A common thread of today’s readings is that the Lord’s disciples, old and new, are looking for more of what they need in order to fulfill their mission, perhaps discouraged by a lack of immediate results. The Lord’s response is an invitation to renewed patience, zeal, faith, and service.
Habakkuk in today’s First Reading laments the injustice he sees and the prayers to the Lord to do something about it seemingly remaining unanswered. The Lord’s response is to remind Habakkuk, as the Lord’s prophet, do continue doing his duty. Impatience makes us question why we do the things we do, and in the spiritual life that impacts our zeal and service. We are able to learn even today thanks the words Habakkuk wrote down at the Lord’s command. He didn’t give up his duties as the Lord’s prophet just because it seemed there were no results. The Lord reminds him, as us, that his designs (described in the reading as his “vision”) continue moving to fulfillment. The Savior has now come in our midst. The battle against sin continues, but Our Lord has already won the war. When we see the final outcome in Heaven we will see that it was all worthwhile.
Today’s Second Reading is part of a letter of encouragement that Timothy receives from his imprisoned mentor Paul, who encourages him to be brave and re-stoke the flame of zeal that he received at ordination. Timothy has big shoes to fill, and Paul, whom he esteems greatly, is now in prison. That’d give anyone cause for discouragement. When Paul refers to a flame given through the imposition of hands he is referring to the gift of the Holy Spirit handed down through administering the sacrament of Holy Orders. The Holy Spirit gives all the gifts described by Paul: power, love, and self-control. We add zeal and courage to the mix. Both zeal and courage are needed by Timothy as he transitions from a priestly role to the tasks now expected of a bishop. Timothy needs to muster enough courage and zeal to inspire those same qualities in his flock too.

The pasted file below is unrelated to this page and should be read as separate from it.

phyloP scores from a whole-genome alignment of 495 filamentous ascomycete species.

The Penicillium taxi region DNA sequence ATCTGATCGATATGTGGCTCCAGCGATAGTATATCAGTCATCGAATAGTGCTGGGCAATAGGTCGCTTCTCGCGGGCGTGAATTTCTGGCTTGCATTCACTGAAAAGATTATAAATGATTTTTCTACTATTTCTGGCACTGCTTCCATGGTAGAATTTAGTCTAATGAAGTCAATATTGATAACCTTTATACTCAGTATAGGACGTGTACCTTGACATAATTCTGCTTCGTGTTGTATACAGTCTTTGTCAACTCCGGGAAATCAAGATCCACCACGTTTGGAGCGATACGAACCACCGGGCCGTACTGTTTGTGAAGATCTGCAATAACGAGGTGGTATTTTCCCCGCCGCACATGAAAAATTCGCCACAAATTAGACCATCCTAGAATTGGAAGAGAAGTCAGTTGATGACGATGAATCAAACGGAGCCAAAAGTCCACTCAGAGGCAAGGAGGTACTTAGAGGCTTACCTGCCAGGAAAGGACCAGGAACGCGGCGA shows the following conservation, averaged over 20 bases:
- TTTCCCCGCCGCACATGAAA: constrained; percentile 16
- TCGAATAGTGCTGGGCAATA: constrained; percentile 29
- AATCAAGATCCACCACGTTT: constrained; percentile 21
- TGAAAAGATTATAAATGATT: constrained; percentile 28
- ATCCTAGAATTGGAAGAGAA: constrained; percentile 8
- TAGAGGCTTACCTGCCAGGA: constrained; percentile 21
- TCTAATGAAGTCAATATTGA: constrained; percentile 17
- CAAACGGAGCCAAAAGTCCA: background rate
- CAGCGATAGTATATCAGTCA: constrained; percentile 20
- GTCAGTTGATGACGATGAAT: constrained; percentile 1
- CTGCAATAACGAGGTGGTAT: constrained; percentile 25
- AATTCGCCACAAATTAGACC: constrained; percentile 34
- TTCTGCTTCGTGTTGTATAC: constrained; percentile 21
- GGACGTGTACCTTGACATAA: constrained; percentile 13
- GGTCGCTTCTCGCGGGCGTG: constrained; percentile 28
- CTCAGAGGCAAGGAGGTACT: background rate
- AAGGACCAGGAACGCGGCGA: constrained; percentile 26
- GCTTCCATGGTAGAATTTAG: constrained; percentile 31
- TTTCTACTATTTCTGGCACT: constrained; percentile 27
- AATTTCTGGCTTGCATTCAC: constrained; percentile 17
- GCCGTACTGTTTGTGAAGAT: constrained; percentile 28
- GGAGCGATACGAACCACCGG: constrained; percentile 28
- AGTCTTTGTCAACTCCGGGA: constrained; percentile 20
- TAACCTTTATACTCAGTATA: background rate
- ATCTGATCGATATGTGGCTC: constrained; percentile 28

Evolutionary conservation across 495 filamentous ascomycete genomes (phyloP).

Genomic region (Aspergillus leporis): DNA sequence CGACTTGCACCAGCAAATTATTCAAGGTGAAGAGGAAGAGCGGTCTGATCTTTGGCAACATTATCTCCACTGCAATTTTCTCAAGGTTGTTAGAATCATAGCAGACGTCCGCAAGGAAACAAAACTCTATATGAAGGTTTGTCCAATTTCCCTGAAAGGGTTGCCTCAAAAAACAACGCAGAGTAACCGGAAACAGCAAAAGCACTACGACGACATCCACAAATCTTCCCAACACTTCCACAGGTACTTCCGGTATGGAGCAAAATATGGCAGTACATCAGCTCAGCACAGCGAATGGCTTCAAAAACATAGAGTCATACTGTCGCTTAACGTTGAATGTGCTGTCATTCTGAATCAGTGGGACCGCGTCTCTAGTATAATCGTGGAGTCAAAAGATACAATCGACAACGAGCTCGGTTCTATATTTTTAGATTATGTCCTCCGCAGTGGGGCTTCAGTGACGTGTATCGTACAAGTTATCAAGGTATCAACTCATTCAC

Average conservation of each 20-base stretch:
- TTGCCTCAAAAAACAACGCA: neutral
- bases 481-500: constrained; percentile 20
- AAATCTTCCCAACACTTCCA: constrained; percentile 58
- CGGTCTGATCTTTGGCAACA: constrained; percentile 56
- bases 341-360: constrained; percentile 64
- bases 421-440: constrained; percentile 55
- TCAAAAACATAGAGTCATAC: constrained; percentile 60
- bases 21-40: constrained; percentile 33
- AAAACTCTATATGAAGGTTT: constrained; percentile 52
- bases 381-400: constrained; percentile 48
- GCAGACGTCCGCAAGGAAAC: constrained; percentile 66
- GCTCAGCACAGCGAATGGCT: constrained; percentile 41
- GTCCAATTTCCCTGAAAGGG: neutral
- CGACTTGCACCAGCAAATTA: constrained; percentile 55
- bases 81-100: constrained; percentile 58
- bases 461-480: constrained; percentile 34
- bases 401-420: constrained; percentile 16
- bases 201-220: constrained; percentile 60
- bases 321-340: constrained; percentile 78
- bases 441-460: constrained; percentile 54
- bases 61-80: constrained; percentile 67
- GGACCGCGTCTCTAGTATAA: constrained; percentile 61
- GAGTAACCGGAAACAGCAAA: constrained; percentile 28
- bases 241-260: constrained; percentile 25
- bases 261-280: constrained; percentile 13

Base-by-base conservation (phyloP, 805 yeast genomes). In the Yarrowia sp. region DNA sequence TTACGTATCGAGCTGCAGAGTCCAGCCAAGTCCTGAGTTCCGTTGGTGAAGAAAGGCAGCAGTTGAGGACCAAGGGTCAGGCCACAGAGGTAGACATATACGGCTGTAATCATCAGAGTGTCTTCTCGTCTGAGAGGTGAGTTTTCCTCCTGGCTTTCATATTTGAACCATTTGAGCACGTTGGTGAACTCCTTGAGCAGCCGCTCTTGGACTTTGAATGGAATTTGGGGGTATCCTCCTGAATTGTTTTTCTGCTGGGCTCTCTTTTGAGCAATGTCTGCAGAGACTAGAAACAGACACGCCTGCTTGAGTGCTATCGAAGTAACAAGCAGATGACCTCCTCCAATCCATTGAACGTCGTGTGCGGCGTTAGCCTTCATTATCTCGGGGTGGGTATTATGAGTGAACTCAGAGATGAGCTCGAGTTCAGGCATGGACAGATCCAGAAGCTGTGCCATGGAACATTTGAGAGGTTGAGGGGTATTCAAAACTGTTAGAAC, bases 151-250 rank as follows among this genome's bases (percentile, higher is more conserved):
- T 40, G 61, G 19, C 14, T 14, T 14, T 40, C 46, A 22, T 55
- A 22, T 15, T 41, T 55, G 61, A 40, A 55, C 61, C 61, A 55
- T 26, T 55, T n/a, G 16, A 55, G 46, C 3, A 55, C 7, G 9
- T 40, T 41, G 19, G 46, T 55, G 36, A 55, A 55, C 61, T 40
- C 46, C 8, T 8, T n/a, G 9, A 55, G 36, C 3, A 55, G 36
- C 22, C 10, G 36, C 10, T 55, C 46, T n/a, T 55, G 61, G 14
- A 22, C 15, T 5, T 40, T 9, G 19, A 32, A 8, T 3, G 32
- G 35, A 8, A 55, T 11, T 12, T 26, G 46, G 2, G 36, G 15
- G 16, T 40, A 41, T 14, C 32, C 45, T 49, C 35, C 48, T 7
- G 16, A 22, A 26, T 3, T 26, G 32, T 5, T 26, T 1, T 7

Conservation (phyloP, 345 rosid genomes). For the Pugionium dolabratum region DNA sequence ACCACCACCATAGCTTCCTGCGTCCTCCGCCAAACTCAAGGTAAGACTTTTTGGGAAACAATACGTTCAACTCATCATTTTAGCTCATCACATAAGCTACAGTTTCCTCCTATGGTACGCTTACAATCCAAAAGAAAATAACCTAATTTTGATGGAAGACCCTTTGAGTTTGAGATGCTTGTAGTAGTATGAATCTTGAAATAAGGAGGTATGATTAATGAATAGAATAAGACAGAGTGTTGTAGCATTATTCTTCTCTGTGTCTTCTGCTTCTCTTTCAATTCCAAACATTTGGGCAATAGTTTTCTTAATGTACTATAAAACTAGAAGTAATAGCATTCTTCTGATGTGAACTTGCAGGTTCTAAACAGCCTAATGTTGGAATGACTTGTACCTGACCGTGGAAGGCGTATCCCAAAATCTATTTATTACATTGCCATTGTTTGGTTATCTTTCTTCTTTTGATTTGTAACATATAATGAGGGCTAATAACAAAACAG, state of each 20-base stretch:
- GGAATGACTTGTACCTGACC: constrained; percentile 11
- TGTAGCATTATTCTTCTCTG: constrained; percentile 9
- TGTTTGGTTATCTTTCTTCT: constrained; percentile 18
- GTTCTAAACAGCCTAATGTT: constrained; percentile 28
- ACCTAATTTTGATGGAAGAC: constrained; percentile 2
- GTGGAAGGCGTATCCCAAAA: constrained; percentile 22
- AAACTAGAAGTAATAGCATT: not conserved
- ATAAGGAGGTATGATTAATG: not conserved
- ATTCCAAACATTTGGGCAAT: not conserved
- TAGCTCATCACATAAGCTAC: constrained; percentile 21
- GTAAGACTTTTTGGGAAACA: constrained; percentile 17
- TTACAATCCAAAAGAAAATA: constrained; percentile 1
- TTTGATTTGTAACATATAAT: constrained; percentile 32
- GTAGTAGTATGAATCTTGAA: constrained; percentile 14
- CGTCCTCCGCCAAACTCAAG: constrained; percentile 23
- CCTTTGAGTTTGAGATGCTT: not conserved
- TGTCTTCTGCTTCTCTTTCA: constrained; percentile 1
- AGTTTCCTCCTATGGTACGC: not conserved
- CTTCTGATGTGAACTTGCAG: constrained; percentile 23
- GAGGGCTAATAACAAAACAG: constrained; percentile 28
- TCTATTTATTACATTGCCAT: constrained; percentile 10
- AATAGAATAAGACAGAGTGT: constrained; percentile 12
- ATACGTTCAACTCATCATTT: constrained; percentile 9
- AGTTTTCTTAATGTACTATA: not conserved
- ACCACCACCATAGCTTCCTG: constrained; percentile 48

The disciples in today’s Gospel ask for more faith and Our Lord responses that even a little faith would go a long way; the apostles are asking for more faith because the little faith they have doesn’t seem to be enough to do their job. Our Lord tells them a parable to put things into perspective. A servant doesn’t expect some special reward for just doing his job; he just does it. Faith is not just an attitude; it is action and struggle, and only grows with prayer and effort. Our Lord invites us today to focus on the task at hand of our current mission, not the imagined resources we may be lacking, the possibility of failure, or the other missions we could be doing. Habakkuk is told to write down his prophecies and thanks to that we now have them. Timothy is told to be a good shepherd of souls and the Church, thanks to him, continued to grow. The apostles are told to do their duty expecting nothing other than the satisfaction of a job well done, and we all have the apostles to thank for receiving the faith. The prophecies were fulfilled in Christ and the Gospel has triumphed in so many lives and will continue to do so. Whatever your state of life–laity, consecrated, ordained–focus on how you can best serve Our Lord right here, right now, with the resources, spiritual and material, that you have at your disposal and Our Lord will ensure that you succeed.
Make some extra time this week (or soon) to renew yourself spiritually. Spiritual reading, extra Eucharistic adoration, or just some extra quiet time in conversation with Our Lord are all ways to re-ground yourself and renew your desire to live a good and holy life. If your parish organizes evenings of reflection or retreats, don’t neglect these moments to take time out and work out things with Our Lord, not on the fly.
Readings: Habakkuk 1:2–3, 2:2–4; Psalm 95:1–2, 6–9; 2 Timothy 1:6–8, 13–14; Luke 17:5–10. See also 27th Sunday in Ordinary Time, Cycle C and 32nd Week in Ordinary Time, Tuesday.